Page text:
KC-X: And the Winner Is, Boeing!

There you have it, folks. Boeing just pulled off the upset victory and defeated EADS to win a KC-X contract that will ultimately be worth roughly $35 billion to build 179 aerial tankers to replace the Air Force’s oldest KC-135s.

In this third round of the decade-long KC-X saga, the Chicago-based company fended off European defense giant EADS’ aggressive bid to become a major player in the U.S. defense market.

Many thought EADS would win, given the fact that it’s KC-45 offering is based off a newer, bigger airplane (the Airbus A330) than Boeing’s NewGen Tanker which is based on the 30-year old 767 design.

However, Boeing was the “clear winner,” according to a Congressional source cited by sister site, DoDBuzz.

EADS won the last go-round of KC-X in 2008 but that award soon fizzled as Boeing successfully protested the contract, saying the Air Force wasn’t clear about its requirements in the RfP for the tankers. Oh, and don’t forget the first attempt to replace the tankers with leased 767s back in 2002 and 2003. That went really well.

Hopefully, hopefully, hopefully, this will be the end of the ordeal and the Air Force can start replacing the 50-plus year old KC-135s.

Still, the service is prepared for another protest. From DoDBuzz:

“Let me say right off we have assumed there might be a protest,” Air Force Secretary Mike Donley said last week at the Air Force Association conference in Orlando. “We have taken a lot of care and extra time in our source selection process.” Donley, said “we certainly hope the offerors will not decide to protest but we recognize it is their right to do so.”

22 Comments on "KC-X: And the Winner Is, Boeing!"

  1. I'm still upset that Boeing didn't put forth the KC-777 for this competition. I would have loved to see it instead of the geriatric and small-bodied 767.

  2. Cunninglinguine | February 24, 2011 at 6:13 pm | Reply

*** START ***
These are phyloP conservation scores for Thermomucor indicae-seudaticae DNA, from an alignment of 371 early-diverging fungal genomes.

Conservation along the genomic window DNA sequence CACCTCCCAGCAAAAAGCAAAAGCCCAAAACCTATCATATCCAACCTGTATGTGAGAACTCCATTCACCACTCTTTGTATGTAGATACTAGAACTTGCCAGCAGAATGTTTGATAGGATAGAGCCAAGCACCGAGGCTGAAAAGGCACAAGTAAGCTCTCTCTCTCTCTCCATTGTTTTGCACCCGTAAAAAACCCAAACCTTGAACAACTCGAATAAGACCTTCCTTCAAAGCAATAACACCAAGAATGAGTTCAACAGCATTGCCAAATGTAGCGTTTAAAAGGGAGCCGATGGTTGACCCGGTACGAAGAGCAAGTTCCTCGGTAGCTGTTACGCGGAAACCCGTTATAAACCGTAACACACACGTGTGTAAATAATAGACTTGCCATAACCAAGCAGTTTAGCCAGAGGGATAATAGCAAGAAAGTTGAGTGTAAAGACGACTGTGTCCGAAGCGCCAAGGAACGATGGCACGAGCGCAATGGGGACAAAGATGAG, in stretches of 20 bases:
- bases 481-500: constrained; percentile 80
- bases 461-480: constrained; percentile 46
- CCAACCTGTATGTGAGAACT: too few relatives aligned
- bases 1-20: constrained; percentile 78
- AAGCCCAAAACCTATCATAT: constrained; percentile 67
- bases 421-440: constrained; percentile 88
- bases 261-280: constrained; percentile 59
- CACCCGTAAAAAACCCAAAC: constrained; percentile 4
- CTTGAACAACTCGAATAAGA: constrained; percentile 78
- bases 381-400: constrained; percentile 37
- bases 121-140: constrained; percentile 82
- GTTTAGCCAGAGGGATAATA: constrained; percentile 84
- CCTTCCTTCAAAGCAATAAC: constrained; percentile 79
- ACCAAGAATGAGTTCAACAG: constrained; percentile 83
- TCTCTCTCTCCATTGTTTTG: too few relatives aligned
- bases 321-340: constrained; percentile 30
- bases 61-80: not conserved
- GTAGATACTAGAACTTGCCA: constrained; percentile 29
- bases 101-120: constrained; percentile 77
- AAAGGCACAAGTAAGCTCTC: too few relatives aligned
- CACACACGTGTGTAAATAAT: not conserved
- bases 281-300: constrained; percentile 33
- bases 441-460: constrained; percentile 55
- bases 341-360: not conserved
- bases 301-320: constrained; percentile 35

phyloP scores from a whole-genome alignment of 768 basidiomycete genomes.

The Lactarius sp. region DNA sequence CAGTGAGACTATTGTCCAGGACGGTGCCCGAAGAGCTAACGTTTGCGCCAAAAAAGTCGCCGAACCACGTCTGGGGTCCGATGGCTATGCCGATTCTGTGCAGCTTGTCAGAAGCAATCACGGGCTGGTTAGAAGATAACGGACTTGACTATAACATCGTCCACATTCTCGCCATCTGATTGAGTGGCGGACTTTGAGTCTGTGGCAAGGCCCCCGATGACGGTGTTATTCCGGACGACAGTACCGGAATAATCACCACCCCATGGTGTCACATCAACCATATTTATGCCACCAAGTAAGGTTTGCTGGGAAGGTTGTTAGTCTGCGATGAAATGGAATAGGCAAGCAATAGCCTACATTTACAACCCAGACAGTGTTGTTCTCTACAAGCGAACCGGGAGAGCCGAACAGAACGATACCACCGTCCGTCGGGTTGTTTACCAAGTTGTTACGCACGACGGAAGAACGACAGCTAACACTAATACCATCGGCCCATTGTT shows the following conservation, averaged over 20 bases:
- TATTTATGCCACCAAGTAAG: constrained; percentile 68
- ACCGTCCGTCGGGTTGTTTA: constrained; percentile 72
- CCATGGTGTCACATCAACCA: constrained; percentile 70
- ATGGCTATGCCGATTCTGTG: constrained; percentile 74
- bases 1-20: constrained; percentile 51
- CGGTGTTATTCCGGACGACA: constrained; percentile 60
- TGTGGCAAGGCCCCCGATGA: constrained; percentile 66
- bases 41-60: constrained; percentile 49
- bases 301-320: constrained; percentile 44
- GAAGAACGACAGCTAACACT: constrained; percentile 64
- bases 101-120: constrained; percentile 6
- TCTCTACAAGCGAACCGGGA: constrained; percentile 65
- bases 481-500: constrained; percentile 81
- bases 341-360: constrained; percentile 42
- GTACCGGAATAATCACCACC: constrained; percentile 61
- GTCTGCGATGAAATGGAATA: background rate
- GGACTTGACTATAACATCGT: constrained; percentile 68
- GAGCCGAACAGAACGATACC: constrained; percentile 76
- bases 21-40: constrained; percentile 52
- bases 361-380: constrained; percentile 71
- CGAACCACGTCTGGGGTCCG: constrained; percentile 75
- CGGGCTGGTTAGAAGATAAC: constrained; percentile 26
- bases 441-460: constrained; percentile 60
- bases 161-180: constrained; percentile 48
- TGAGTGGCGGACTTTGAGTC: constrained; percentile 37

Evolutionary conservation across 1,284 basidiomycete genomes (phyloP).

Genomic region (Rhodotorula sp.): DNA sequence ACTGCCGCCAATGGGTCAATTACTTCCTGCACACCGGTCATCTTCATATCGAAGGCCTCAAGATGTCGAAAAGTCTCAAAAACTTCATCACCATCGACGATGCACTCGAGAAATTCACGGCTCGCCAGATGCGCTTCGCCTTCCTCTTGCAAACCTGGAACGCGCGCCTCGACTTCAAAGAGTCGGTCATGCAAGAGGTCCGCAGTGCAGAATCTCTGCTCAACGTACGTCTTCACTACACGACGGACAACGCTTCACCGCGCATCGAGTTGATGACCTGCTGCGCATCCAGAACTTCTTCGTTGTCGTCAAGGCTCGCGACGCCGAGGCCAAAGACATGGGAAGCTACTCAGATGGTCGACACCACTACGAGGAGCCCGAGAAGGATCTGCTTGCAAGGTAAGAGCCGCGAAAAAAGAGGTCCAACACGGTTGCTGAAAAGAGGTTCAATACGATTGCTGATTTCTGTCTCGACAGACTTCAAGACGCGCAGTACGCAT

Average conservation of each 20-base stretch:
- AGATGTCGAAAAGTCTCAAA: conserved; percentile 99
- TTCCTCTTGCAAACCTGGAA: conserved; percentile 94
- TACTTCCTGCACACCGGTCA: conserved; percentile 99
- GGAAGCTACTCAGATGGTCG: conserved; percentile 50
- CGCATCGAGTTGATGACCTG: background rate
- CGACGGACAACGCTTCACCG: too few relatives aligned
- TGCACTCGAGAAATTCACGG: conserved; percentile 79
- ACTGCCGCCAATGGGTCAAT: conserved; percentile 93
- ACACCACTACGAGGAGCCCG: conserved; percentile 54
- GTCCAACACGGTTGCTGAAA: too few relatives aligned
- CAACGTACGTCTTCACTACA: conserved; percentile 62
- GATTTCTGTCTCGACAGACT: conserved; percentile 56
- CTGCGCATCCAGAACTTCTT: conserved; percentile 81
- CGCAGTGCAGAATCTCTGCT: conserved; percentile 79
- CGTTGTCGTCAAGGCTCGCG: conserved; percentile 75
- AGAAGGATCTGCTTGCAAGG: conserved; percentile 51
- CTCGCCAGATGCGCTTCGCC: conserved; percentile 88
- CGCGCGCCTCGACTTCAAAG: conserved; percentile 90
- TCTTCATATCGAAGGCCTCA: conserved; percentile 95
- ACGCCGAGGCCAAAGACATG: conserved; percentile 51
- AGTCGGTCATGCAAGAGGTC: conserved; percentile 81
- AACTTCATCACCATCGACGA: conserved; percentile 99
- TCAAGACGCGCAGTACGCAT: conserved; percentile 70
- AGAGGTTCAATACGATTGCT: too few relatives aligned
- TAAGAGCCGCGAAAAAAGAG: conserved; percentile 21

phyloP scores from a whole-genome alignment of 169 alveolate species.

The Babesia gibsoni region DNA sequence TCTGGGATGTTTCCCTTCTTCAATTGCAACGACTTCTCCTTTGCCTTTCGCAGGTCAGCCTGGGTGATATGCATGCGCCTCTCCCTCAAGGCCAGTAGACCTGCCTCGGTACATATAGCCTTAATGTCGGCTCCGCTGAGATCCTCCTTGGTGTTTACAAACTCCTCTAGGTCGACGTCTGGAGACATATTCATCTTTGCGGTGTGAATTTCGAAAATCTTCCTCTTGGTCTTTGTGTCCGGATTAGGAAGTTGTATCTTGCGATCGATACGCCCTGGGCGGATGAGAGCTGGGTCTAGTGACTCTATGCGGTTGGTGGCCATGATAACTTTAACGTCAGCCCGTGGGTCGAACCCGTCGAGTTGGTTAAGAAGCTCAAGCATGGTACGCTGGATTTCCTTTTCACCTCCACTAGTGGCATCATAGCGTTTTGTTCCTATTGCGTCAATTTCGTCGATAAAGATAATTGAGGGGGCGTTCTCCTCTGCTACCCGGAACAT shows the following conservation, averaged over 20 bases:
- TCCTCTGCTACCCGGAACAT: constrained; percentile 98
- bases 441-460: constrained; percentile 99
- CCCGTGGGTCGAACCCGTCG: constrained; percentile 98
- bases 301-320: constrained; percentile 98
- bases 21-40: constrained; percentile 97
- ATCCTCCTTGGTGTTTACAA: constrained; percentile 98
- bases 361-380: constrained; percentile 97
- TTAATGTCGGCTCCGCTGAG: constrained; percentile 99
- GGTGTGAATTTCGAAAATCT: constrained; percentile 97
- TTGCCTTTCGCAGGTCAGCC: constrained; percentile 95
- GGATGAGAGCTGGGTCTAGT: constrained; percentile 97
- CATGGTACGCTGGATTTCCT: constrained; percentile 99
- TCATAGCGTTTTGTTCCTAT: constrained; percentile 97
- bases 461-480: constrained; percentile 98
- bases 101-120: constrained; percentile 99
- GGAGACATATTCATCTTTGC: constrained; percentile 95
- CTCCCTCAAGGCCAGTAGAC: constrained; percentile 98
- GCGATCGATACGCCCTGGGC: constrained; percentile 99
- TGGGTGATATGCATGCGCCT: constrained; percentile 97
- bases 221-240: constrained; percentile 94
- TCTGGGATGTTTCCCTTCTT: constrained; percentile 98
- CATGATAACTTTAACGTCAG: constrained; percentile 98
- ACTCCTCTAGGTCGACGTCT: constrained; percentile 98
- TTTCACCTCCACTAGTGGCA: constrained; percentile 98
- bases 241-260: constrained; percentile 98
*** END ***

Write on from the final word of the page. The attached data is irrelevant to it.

Typical defense acquisition bullshit. Pay more for the less-capable design.

    Crooked politicians win again.

  3. The Wall Street Journal reported deliveries of 18 aircraft by 2017. Which makes me ask WTF ?. Why is it going to take another 6 years to get this aircraft operational ?. Is it not an almost identical aircraft delivered to Italy and Japan ?. Did the USAF go and gold plate this thing ?. Oiy !.

    SB

  4. Well, at least the dough and the jobs are staying in the US.

  5. George Gauthier | February 24, 2011 at 6:46 pm | Reply

    After the bribery scandal involving Boeing and the first round of this competition, I expected the company to be barred from bidding. Wonder why not.

  6. The EADS tankers' engines and other equip were to have come from USA companies. I wonder, when it's all completed, just what PERCENTAGE of non-USA parts will comprise the final new USAF tankers ? Wanna bet, it's going to be quite high ? No one can be surprized since candidate Obama campaigned at Boeing sites saying he supported keeping this giant contract at Boeing, vice the Northrop Grumman tanker entry that won exactly 3 years ago. Oh well…

  7. expect defense orders from europe to dry up real soon!!! if the US thinks this won't have repercusions they are seriously mistaken. 15-20 years ago we wouldn't have had any choice but to keep buying your crap ,but today we have a competitive and
    thriving defense industri of our own, so now we can buy what we need " at home".

  8. At least they finally made a choice- the obvious one- but still a choice.

  9. Ok…lets get this straight folks….

    This was 'Buy American' straight up….
    This was a political decision…
    Not a Pentagon one…

    What was said up above says it….
    Less capable design….
    Gold plated……

    The plane they will get (who knows when…At what crazy final price?) Isn't even flying….
    Didn't read something about them putting a new wing the 767 body?

    Yep….mike…F-35 sales should dry up….
    Buy American we don't want your a/c though…
    Maybe they send the Army and Coast Guard EADs birds back and wait 20 years for an American company to produce an over cost, less capable helo….

    This sucks…
    But birds where supposed to be made in the USA folks…..

    This ain't a victory…